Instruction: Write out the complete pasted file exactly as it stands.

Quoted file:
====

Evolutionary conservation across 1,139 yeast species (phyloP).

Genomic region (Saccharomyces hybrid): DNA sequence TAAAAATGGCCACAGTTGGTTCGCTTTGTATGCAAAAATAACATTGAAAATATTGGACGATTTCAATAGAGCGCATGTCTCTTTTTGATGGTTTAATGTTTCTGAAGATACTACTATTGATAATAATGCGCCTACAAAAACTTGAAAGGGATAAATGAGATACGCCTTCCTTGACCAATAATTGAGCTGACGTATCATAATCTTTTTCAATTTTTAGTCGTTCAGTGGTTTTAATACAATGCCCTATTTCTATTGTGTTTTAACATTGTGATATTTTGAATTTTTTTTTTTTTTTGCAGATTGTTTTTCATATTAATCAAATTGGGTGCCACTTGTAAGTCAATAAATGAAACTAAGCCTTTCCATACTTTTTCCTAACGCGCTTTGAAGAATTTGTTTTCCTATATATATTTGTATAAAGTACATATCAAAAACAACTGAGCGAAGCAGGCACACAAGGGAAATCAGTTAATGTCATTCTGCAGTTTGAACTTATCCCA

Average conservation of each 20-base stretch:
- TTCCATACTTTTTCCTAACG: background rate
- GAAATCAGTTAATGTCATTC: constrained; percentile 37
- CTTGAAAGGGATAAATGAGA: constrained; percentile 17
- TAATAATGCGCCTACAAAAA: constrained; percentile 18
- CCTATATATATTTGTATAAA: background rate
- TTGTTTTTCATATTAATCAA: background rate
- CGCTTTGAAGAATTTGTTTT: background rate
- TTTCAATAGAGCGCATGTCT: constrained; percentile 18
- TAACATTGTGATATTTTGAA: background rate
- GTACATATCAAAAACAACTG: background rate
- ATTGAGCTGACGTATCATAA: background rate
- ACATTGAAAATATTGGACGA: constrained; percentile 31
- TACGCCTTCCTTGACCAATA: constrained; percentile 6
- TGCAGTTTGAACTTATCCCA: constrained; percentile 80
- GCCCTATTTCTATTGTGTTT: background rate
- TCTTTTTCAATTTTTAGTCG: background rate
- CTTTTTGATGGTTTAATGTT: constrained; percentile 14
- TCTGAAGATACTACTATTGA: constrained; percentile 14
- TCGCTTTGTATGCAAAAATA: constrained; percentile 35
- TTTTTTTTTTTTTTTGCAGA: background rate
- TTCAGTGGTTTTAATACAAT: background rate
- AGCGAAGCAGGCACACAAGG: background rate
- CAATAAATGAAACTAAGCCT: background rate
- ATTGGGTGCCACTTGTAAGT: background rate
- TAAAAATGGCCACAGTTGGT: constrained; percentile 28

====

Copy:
Evolutionary conservation across 1,139 yeast species (phyloP).

Genomic region (Saccharomyces hybrid): DNA sequence TAAAAATGGCCACAGTTGGTTCGCTTTGTATGCAAAAATAACATTGAAAATATTGGACGATTTCAATAGAGCGCATGTCTCTTTTTGATGGTTTAATGTTTCTGAAGATACTACTATTGATAATAATGCGCCTACAAAAACTTGAAAGGGATAAATGAGATACGCCTTCCTTGACCAATAATTGAGCTGACGTATCATAATCTTTTTCAATTTTTAGTCGTTCAGTGGTTTTAATACAATGCCCTATTTCTATTGTGTTTTAACATTGTGATATTTTGAATTTTTTTTTTTTTTTGCAGATTGTTTTTCATATTAATCAAATTGGGTGCCACTTGTAAGTCAATAAATGAAACTAAGCCTTTCCATACTTTTTCCTAACGCGCTTTGAAGAATTTGTTTTCCTATATATATTTGTATAAAGTACATATCAAAAACAACTGAGCGAAGCAGGCACACAAGGGAAATCAGTTAATGTCATTCTGCAGTTTGAACTTATCCCA

Average conservation of each 20-base stretch:
- TTCCATACTTTTTCCTAACG: background rate
- GAAATCAGTTAATGTCATTC: constrained; percentile 37
- CTTGAAAGGGATAAATGAGA: constrained; percentile 17
- TAATAATGCGCCTACAAAAA: constrained; percentile 18
- CCTATATATATTTGTATAAA: background rate
- TTGTTTTTCATATTAATCAA: background rate
- CGCTTTGAAGAATTTGTTTT: background rate
- TTTCAATAGAGCGCATGTCT: constrained; percentile 18
- TAACATTGTGATATTTTGAA: background rate
- GTACATATCAAAAACAACTG: background rate
- ATTGAGCTGACGTATCATAA: background rate
- ACATTGAAAATATTGGACGA: constrained; percentile 31
- TACGCCTTCCTTGACCAATA: constrained; percentile 6
- TGCAGTTTGAACTTATCCCA: constrained; percentile 80
- GCCCTATTTCTATTGTGTTT: background rate
- TCTTTTTCAATTTTTAGTCG: background rate
- CTTTTTGATGGTTTAATGTT: constrained; percentile 14
- TCTGAAGATACTACTATTGA: constrained; percentile 14
- TCGCTTTGTATGCAAAAATA: constrained; percentile 35
- TTTTTTTTTTTTTTTGCAGA: background rate
- TTCAGTGGTTTTAATACAAT: background rate
- AGCGAAGCAGGCACACAAGG: background rate
- CAATAAATGAAACTAAGCCT: background rate
- ATTGGGTGCCACTTGTAAGT: background rate
- TAAAAATGGCCACAGTTGGT: constrained; percentile 28